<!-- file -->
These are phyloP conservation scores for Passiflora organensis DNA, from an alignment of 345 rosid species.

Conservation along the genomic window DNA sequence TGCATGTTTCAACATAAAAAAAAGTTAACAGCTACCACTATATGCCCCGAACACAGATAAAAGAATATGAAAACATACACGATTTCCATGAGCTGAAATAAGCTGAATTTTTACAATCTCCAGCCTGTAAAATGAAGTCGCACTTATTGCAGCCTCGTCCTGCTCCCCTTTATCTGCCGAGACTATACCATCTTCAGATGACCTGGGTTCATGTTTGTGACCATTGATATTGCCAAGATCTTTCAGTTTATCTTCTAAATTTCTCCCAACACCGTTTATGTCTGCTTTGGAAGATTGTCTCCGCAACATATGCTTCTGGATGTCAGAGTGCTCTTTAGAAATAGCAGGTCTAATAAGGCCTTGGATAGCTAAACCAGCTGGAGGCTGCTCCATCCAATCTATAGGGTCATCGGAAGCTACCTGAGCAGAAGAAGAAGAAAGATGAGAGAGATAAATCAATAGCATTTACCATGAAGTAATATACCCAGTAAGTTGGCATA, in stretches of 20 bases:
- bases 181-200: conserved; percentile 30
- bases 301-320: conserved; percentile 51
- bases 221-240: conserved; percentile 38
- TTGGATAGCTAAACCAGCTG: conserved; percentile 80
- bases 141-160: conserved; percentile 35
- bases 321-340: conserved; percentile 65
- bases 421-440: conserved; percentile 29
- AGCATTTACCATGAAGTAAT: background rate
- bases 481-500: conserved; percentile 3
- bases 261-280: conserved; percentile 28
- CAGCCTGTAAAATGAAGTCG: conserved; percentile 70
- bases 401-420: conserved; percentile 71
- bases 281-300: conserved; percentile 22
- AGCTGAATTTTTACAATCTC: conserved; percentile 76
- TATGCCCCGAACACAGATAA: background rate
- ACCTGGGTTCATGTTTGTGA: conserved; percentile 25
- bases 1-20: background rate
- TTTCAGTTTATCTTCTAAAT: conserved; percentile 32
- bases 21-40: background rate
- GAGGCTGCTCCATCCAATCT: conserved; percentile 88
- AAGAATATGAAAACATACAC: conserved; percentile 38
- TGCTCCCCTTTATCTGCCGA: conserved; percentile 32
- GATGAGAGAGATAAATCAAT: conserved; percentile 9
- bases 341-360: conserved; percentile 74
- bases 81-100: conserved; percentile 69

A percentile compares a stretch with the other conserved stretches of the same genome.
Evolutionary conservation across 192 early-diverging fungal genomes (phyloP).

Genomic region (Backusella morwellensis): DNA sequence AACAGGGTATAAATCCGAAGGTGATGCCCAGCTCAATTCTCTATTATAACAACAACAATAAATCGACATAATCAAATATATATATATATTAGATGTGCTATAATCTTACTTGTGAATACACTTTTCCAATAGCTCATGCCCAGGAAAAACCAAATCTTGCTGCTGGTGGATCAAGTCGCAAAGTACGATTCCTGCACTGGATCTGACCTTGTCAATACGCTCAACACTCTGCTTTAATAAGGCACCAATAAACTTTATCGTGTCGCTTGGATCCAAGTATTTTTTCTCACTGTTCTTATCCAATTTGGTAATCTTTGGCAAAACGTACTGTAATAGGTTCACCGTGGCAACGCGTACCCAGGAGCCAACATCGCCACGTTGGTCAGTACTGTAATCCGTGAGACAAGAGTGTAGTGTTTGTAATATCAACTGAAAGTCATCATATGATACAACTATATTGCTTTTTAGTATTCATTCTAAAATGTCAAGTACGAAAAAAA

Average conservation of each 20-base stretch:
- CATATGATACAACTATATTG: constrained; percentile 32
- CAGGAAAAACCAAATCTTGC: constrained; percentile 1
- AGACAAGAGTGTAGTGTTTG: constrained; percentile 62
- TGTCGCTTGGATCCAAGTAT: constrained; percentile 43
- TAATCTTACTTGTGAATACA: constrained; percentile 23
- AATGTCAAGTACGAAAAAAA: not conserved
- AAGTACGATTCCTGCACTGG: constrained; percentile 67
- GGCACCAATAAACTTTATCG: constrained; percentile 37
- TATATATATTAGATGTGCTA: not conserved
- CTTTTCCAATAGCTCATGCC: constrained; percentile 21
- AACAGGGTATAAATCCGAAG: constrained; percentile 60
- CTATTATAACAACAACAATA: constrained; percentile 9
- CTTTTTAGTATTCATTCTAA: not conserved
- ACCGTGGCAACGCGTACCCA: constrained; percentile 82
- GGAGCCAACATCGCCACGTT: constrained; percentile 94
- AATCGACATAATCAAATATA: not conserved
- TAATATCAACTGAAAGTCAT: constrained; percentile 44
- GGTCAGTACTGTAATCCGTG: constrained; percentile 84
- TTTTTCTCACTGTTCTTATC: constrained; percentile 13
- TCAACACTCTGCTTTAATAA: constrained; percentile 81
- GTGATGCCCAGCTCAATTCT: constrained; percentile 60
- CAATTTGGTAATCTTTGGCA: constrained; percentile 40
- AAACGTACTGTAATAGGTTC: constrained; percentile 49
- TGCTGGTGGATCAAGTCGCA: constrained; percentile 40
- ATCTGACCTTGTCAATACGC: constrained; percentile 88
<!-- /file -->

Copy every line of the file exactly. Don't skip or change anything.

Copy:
These are phyloP conservation scores for Passiflora organensis DNA, from an alignment of 345 rosid species.

Conservation along the genomic window DNA sequence TGCATGTTTCAACATAAAAAAAAGTTAACAGCTACCACTATATGCCCCGAACACAGATAAAAGAATATGAAAACATACACGATTTCCATGAGCTGAAATAAGCTGAATTTTTACAATCTCCAGCCTGTAAAATGAAGTCGCACTTATTGCAGCCTCGTCCTGCTCCCCTTTATCTGCCGAGACTATACCATCTTCAGATGACCTGGGTTCATGTTTGTGACCATTGATATTGCCAAGATCTTTCAGTTTATCTTCTAAATTTCTCCCAACACCGTTTATGTCTGCTTTGGAAGATTGTCTCCGCAACATATGCTTCTGGATGTCAGAGTGCTCTTTAGAAATAGCAGGTCTAATAAGGCCTTGGATAGCTAAACCAGCTGGAGGCTGCTCCATCCAATCTATAGGGTCATCGGAAGCTACCTGAGCAGAAGAAGAAGAAAGATGAGAGAGATAAATCAATAGCATTTACCATGAAGTAATATACCCAGTAAGTTGGCATA, in stretches of 20 bases:
- bases 181-200: conserved; percentile 30
- bases 301-320: conserved; percentile 51
- bases 221-240: conserved; percentile 38
- TTGGATAGCTAAACCAGCTG: conserved; percentile 80
- bases 141-160: conserved; percentile 35
- bases 321-340: conserved; percentile 65
- bases 421-440: conserved; percentile 29
- AGCATTTACCATGAAGTAAT: background rate
- bases 481-500: conserved; percentile 3
- bases 261-280: conserved; percentile 28
- CAGCCTGTAAAATGAAGTCG: conserved; percentile 70
- bases 401-420: conserved; percentile 71
- bases 281-300: conserved; percentile 22
- AGCTGAATTTTTACAATCTC: conserved; percentile 76
- TATGCCCCGAACACAGATAA: background rate
- ACCTGGGTTCATGTTTGTGA: conserved; percentile 25
- bases 1-20: background rate
- TTTCAGTTTATCTTCTAAAT: conserved; percentile 32
- bases 21-40: background rate
- GAGGCTGCTCCATCCAATCT: conserved; percentile 88
- AAGAATATGAAAACATACAC: conserved; percentile 38
- TGCTCCCCTTTATCTGCCGA: conserved; percentile 32
- GATGAGAGAGATAAATCAAT: conserved; percentile 9
- bases 341-360: conserved; percentile 74
- bases 81-100: conserved; percentile 69

A percentile compares a stretch with the other conserved stretches of the same genome.
Evolutionary conservation across 192 early-diverging fungal genomes (phyloP).

Genomic region (Backusella morwellensis): DNA sequence AACAGGGTATAAATCCGAAGGTGATGCCCAGCTCAATTCTCTATTATAACAACAACAATAAATCGACATAATCAAATATATATATATATTAGATGTGCTATAATCTTACTTGTGAATACACTTTTCCAATAGCTCATGCCCAGGAAAAACCAAATCTTGCTGCTGGTGGATCAAGTCGCAAAGTACGATTCCTGCACTGGATCTGACCTTGTCAATACGCTCAACACTCTGCTTTAATAAGGCACCAATAAACTTTATCGTGTCGCTTGGATCCAAGTATTTTTTCTCACTGTTCTTATCCAATTTGGTAATCTTTGGCAAAACGTACTGTAATAGGTTCACCGTGGCAACGCGTACCCAGGAGCCAACATCGCCACGTTGGTCAGTACTGTAATCCGTGAGACAAGAGTGTAGTGTTTGTAATATCAACTGAAAGTCATCATATGATACAACTATATTGCTTTTTAGTATTCATTCTAAAATGTCAAGTACGAAAAAAA

Average conservation of each 20-base stretch:
- CATATGATACAACTATATTG: constrained; percentile 32
- CAGGAAAAACCAAATCTTGC: constrained; percentile 1
- AGACAAGAGTGTAGTGTTTG: constrained; percentile 62
- TGTCGCTTGGATCCAAGTAT: constrained; percentile 43
- TAATCTTACTTGTGAATACA: constrained; percentile 23
- AATGTCAAGTACGAAAAAAA: not conserved
- AAGTACGATTCCTGCACTGG: constrained; percentile 67
- GGCACCAATAAACTTTATCG: constrained; percentile 37
- TATATATATTAGATGTGCTA: not conserved
- CTTTTCCAATAGCTCATGCC: constrained; percentile 21
- AACAGGGTATAAATCCGAAG: constrained; percentile 60
- CTATTATAACAACAACAATA: constrained; percentile 9
- CTTTTTAGTATTCATTCTAA: not conserved
- ACCGTGGCAACGCGTACCCA: constrained; percentile 82
- GGAGCCAACATCGCCACGTT: constrained; percentile 94
- AATCGACATAATCAAATATA: not conserved
- TAATATCAACTGAAAGTCAT: constrained; percentile 44
- GGTCAGTACTGTAATCCGTG: constrained; percentile 84
- TTTTTCTCACTGTTCTTATC: constrained; percentile 13
- TCAACACTCTGCTTTAATAA: constrained; percentile 81
- GTGATGCCCAGCTCAATTCT: constrained; percentile 60
- CAATTTGGTAATCTTTGGCA: constrained; percentile 40
- AAACGTACTGTAATAGGTTC: constrained; percentile 49
- TGCTGGTGGATCAAGTCGCA: constrained; percentile 40
- ATCTGACCTTGTCAATACGC: constrained; percentile 88